Artificial intelligence is your health advisor

After digital disruption we’re now moving into computational disruption.

“Artificial Intelligence promises everything from self-driving cars to self-writing newspapers, but AI may be missing its greatest opportunity in healthcare, where AI-driven ‘conversational interfaces’ hold untapped potential to influence the health and wellbeing of billions of people.”

Thomas Sutton a.k.a. /thomasthinks | @thomas_thinks ~ frog Designmind

Service Design Geographies: Proceedings of the ServDes2016 Conference

They are popping up everywhere: service design events. In China as well, I’m told.

“After a long maturation period, the discipline of Service Design is evolving in several directions and exploring new territories. The discipline has been founded on the area of affluence of many knowledge streams, from service marketing and management to interaction design and product design. The ground knowledge from those disciplinary areas has been integrated through research and cases studies that have emphasized different and new aspects of service design, including user-participation and co-creation, user experience, systemic and social aspects, technological implications and strategic perspectives. This relatively young area of design research is now exploring a wide landscape, that includes methodological contributions, practice-based research, concrete cases and prototypes, while new stakeholders are expressing interest in this discipline and promoting new cases and experiences. The last few years have also seen an increasing number of public sector initiatives with the support of design agencies, foundations and research groups that are promoting novel approaches to public service innovation. This includes for example modes to capture and amplify signals of social innovation projects or the set up of innovation labs within Government offices. At the same time the private sector is exploring the potential of more collaborative approaches to service innovation that value users contribution and participation in the design process.”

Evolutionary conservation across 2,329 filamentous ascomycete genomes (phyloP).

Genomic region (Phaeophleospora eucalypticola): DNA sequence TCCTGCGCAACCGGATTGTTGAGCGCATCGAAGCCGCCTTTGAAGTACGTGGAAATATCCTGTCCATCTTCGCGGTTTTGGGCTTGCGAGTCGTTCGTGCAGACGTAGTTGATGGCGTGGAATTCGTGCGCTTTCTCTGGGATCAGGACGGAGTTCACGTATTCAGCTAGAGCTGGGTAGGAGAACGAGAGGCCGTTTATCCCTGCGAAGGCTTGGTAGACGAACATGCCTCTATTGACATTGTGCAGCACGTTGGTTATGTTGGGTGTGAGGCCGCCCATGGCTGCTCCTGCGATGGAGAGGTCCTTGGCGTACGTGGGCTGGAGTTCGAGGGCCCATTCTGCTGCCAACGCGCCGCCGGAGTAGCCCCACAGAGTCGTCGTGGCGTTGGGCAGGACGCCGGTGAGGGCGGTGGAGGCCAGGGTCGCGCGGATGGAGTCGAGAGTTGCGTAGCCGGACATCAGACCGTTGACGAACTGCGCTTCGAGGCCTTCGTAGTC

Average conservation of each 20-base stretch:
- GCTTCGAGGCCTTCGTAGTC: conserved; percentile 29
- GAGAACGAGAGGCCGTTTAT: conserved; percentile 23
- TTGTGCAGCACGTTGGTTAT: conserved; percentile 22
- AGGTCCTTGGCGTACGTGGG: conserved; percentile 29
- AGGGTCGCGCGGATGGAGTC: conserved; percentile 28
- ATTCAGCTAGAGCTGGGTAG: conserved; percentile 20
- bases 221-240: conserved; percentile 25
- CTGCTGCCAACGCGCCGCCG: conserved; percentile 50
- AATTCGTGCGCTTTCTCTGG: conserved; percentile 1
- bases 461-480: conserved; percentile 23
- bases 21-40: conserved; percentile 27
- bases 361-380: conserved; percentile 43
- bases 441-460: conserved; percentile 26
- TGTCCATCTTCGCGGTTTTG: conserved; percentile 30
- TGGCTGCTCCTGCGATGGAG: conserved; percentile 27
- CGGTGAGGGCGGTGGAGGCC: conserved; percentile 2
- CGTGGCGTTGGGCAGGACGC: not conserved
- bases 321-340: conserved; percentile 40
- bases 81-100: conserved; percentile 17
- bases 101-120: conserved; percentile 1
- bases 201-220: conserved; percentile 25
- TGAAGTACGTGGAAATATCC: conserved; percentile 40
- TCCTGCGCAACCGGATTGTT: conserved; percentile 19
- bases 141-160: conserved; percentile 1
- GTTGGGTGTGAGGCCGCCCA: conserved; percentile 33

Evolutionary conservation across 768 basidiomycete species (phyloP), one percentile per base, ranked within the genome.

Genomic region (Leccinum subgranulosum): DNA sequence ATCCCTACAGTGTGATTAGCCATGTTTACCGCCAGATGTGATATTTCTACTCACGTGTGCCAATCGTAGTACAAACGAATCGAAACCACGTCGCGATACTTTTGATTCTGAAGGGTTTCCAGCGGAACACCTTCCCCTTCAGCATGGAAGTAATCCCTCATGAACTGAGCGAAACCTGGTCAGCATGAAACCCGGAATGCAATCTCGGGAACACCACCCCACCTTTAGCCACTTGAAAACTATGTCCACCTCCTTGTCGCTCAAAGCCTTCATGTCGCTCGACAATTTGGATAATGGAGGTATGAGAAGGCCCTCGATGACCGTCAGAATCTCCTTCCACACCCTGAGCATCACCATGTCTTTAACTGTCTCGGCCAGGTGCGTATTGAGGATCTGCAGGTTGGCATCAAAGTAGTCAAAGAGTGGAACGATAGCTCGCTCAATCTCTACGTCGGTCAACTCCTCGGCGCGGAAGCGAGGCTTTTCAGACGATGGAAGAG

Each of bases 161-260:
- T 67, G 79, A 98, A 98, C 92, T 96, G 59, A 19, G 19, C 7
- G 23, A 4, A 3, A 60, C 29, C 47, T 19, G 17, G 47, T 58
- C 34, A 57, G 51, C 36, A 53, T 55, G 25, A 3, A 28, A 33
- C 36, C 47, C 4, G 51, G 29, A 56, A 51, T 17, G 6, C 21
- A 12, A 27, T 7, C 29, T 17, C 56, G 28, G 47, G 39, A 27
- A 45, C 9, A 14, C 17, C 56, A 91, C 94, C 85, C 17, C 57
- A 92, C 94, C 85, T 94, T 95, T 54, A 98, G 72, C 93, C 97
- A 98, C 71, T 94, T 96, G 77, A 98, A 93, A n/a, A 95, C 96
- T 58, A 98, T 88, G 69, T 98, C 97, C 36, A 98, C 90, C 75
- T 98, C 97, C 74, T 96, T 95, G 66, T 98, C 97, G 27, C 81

Nicola Morelli et al. ~ Linköping University Electronic Press

What’s the difference between an experience and a customer experience?

Broadening the scope of (marketing) definitions.

“So if you think your UX and CX are enough to surprise and delight your audience, you’re not quite right. It’s how you weave those features into the bigger story you’re trying to tell as a brand that really matters. That’s what experience is, and that’s what you should be striving for with your marketing this year.”